In the 2000s, archaeologists explored other potential sites of the labyrinth. Oxford University geographer Nicholas Howarth believes that 'Evans’s hypothesis that the palace of Knossos is also the Labyrinth must be treated sceptically.' Howarth and his team conducted a search of an underground complex known as the Skotino cave but concluded that it was formed naturally. Another contender is a series of underground tunnels at Gortyn, accessed by a narrow crack but expanding into interlinking caverns. Unlike the Skotino cave, these caverns have smooth walls and columns, and appear to have been at least partially man-made. This site corresponds to an unusual labyrinth symbol on a 16th-century map of Crete contained in a book of maps in the library of Christ Church, Oxford. A map of the caves themselves was produced by the French in 1821. The site was also used by German soldiers to store ammunition during the Second World War. Howarth's investigation was shown on a documentary produced for the National Geographic Channel.
Herodotus' Egyptian labyrinth
Even more generally, labyrinth might be applied to any extremely complicated maze-like structure. Herodotus, in Book II of his Histories, describes as a "labyrinth" a building complex in Egypt, "near the place called the City of Crocodiles", that he considered to surpass the pyramids:
It has twelve covered courts — six in a row facing north, six south — the gates of the one range exactly fronting the gates of the other. Inside, the building is of two storeys and contains three thousand rooms, of which half are underground, and the other half directly above them. I was taken through the rooms in the upper storey, so what I shall say of them is from my own observation, but the underground ones I can speak of only from report, because the Egyptians in charge refused to let me see them, as they contain the tombs of the kings who built the labyrinth, and also the tombs of the sacred crocodiles. The upper rooms, on the contrary, I did actually see, and it is hard to believe that they are the work of men; the baffling and intricate passages from room to room and from court to court were an endless wonder to me, as we passed from a courtyard into rooms, from rooms into galleries, from galleries into more rooms and thence into yet more courtyards. The roof of every chamber, courtyard, and gallery is, like the walls, of stone. The walls are covered with carved figures, and each court is exquisitely built of white marble and surrounded by a colonnade.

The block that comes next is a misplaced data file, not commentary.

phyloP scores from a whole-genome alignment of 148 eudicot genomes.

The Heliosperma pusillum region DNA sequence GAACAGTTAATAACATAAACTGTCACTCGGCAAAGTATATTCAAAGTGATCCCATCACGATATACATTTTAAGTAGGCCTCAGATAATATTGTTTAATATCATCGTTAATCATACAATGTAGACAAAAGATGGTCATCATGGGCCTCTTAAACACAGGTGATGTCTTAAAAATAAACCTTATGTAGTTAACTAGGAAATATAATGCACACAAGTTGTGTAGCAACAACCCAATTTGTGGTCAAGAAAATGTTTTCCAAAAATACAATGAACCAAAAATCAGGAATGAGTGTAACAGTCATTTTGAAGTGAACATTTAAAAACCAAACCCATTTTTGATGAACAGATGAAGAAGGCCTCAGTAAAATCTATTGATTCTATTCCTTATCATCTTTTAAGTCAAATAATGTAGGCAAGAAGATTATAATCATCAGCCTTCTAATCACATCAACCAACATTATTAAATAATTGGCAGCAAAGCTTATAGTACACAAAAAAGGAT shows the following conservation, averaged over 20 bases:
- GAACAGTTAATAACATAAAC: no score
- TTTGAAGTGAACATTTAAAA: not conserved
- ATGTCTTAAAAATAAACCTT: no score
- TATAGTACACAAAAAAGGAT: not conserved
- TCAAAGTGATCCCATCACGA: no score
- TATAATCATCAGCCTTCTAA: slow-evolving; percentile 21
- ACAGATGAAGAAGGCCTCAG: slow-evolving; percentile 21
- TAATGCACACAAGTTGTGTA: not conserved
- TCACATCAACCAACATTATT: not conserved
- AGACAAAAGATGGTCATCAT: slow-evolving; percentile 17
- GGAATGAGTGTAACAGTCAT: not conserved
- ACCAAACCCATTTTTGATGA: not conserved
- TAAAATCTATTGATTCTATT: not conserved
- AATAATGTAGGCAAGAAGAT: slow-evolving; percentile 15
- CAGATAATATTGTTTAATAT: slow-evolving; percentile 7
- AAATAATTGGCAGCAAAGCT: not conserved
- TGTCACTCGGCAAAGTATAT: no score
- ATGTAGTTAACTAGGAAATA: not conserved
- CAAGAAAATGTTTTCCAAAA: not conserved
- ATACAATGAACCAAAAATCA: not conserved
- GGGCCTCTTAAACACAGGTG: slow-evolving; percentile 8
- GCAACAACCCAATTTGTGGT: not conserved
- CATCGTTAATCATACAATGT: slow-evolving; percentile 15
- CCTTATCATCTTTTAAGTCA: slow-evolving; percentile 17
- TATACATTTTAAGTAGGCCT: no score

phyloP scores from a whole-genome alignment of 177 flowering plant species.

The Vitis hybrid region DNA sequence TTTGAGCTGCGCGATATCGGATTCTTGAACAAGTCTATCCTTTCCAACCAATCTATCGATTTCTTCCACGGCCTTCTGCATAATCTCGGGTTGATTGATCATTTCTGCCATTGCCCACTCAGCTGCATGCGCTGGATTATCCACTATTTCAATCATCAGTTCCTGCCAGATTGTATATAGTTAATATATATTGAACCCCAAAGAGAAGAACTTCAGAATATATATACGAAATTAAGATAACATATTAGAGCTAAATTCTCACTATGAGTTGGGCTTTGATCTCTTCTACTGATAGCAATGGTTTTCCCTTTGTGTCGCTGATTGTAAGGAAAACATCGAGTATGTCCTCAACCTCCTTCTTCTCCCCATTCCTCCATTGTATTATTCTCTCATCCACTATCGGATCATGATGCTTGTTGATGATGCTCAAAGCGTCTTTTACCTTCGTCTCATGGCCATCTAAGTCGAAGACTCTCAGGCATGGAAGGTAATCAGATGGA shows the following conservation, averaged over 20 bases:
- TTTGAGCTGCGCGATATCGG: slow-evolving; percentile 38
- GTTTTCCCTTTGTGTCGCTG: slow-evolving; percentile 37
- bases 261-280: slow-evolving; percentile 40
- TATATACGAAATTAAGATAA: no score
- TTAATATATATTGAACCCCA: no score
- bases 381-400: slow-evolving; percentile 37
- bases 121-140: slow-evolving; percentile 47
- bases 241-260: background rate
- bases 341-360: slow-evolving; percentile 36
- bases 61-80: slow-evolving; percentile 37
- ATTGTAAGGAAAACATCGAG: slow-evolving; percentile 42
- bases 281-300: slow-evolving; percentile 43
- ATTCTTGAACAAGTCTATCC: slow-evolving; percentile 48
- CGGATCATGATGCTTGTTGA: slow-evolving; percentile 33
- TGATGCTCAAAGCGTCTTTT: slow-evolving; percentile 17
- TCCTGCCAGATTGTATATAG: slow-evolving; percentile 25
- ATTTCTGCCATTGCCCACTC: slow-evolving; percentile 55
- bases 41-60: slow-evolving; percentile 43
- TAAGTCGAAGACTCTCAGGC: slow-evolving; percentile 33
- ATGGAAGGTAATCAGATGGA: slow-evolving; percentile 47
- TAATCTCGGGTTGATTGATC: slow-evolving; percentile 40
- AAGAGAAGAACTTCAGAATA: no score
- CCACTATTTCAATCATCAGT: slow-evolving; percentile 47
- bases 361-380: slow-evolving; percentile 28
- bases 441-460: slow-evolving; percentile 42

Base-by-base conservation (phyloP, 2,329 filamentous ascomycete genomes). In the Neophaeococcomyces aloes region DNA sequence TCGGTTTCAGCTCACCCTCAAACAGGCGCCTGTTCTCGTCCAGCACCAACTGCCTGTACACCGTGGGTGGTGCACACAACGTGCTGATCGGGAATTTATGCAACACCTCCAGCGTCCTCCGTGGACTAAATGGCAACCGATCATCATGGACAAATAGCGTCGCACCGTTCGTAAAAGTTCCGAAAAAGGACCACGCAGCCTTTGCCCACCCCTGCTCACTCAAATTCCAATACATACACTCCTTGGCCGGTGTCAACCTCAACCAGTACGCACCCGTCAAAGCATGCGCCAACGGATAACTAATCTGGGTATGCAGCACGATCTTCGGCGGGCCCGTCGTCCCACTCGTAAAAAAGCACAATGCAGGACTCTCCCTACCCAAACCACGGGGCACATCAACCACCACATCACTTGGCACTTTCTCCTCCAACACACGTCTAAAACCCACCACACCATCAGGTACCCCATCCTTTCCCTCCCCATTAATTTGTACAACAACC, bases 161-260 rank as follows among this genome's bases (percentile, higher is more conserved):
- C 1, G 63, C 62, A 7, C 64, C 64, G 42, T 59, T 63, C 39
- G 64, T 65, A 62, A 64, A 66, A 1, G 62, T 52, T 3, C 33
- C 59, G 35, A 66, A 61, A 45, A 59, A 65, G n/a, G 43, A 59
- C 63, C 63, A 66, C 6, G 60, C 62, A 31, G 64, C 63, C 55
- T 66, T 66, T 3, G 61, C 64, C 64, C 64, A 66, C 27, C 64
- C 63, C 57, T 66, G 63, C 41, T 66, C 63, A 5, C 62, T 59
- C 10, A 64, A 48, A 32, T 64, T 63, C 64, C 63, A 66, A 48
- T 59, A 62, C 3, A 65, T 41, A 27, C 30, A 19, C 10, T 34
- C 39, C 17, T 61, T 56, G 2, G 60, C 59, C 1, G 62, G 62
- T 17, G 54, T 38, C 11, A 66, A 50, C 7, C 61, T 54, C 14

During the 19th century, the remains of the Labyrinth were discovered "11½ miles from the pyramid of Hawara, in the province of Faioum." The Labyrinth was likely modified and added upon "at various times. The names of more than one king have been found there, the oldest name being that of Amenemhat III. "It is unnecessary to imagine more than that it was monumental, and a monument of more than one king of Egypt."
In 1898, the Harpers Dictionary of Classical Antiquities described the structure as "the largest of all the temples of Egypt, the so-called Labyrinth, of which, however, only the foundation stones have been preserved."
Pliny's Lemnian labyrinth
Pliny the Elder's Natural History (36.90) lists the legendary Smilis, reputed to be a contemporary of Daedalus, together with the historical mid-sixth-century BC architects and sculptors Rhoikos and Theodoros as two of the makers of the Lemnian labyrinth, which Andrew Stewart regards as "evidently a misunderstanding of the Samian temple's location en limnais ['in the marsh']."